NEW YORK — The city is pushing landlords to immediately fix residential buildings damaged in Hurricane Sandy so all New Yorkers have heat and hot water as winter approaches, Mayor Michael Bloomberg said Monday.
Hundreds of private homes and apartment buildings in Queens, Staten Island and southern Brooklyn still do not have electricity or heat nearly a month after the storm, raising concerns about residents' health and safety as the temperature drops, Bloomberg said.
If the landlords do not take quick action to repair their buildings, the city will issue violations, do the necessary work and charge the landlord for the costs, Bloomberg said.
"Winter is approaching and it puts us in a race against time, adding tremendous urgency to the task of restoring essential services including electricity, heat and hot water," Bloomberg said.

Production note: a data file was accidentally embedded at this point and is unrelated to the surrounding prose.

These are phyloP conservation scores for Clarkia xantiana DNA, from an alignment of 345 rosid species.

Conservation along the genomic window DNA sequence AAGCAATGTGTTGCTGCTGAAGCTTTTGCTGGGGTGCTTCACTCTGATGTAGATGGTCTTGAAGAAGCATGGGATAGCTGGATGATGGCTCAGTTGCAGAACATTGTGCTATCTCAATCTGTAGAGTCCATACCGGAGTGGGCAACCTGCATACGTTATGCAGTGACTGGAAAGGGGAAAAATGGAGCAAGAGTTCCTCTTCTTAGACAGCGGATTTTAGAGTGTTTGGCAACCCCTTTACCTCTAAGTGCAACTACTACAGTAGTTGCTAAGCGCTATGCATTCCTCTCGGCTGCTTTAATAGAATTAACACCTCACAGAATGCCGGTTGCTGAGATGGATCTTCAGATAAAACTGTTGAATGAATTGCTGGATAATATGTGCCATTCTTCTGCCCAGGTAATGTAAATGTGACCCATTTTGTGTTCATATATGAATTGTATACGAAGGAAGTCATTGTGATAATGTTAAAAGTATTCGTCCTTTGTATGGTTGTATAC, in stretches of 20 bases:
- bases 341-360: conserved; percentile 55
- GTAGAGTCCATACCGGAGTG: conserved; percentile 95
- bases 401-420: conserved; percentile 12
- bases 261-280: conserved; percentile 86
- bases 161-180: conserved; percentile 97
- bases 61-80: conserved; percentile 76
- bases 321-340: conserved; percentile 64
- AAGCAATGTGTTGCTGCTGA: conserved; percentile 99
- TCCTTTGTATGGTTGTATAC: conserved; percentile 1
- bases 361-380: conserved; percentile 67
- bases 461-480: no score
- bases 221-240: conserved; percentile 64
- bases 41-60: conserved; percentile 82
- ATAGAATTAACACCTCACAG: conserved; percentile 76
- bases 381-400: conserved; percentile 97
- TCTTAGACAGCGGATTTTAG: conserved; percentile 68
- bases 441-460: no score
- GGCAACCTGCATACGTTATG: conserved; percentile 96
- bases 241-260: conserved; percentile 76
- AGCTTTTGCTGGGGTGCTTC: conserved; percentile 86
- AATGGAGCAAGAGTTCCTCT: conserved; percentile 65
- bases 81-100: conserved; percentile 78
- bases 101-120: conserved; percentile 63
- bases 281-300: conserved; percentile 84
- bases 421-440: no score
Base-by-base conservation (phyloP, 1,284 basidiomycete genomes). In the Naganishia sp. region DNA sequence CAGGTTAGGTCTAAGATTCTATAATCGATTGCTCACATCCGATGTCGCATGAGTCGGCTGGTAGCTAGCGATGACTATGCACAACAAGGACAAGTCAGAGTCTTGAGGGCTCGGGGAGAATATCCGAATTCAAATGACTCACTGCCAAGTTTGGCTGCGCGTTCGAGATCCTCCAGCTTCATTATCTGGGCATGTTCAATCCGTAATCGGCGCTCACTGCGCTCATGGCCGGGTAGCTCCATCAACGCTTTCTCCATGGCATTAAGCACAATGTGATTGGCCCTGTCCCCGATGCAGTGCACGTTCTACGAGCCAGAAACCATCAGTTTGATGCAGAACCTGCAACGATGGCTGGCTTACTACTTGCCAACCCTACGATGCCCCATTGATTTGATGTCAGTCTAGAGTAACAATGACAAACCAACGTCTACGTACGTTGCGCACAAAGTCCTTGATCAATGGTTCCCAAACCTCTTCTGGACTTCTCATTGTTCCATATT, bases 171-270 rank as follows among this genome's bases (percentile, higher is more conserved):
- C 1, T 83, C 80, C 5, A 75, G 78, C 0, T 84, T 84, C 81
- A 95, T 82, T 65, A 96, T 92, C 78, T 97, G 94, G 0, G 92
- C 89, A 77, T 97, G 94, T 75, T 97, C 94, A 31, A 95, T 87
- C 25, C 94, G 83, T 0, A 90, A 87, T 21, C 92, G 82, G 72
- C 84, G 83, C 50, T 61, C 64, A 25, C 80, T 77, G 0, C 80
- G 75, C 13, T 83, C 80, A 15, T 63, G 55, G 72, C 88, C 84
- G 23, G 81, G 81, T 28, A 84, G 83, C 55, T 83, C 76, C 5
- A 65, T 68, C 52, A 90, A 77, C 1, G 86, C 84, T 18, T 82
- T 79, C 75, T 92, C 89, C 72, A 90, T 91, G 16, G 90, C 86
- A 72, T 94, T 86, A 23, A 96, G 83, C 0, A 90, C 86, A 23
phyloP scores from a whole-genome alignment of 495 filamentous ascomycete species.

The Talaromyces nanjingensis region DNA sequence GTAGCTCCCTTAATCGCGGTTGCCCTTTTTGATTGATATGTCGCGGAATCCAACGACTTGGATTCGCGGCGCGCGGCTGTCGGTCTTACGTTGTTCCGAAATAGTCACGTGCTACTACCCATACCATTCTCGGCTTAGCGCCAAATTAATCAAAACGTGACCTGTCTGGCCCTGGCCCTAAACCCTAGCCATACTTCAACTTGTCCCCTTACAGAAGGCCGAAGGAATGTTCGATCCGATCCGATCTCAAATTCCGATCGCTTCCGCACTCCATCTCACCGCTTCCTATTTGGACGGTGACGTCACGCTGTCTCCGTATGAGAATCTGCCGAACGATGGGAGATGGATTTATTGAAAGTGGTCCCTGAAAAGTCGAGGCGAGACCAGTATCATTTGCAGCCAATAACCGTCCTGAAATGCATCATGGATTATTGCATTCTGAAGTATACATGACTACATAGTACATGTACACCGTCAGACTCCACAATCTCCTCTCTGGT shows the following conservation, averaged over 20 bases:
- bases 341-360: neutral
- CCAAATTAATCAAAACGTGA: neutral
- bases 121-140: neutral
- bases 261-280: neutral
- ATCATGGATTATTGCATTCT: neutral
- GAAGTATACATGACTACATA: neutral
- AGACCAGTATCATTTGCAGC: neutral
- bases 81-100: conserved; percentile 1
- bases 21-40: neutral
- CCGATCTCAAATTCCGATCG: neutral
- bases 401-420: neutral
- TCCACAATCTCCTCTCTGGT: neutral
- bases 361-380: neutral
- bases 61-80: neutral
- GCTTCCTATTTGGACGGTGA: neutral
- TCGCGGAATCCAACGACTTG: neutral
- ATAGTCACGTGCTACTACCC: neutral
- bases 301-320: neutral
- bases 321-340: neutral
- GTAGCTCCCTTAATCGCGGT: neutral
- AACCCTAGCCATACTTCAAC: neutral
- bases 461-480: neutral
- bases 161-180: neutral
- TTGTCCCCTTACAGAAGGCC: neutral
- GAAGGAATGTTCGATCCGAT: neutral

Bloomberg estimated that as many as 25,000 New Yorkers were still dealing with homes that had no electricity or heat, though some of them may be living elsewhere.
Landlords can fix the buildings themselves or they can get help through the city's NYC Rapid Repairs program by calling 311, officials said.
Bloomberg urged residents who are without heat to watch for signs of hypothermia, which include uncontrollable shivering, confusion and weakness.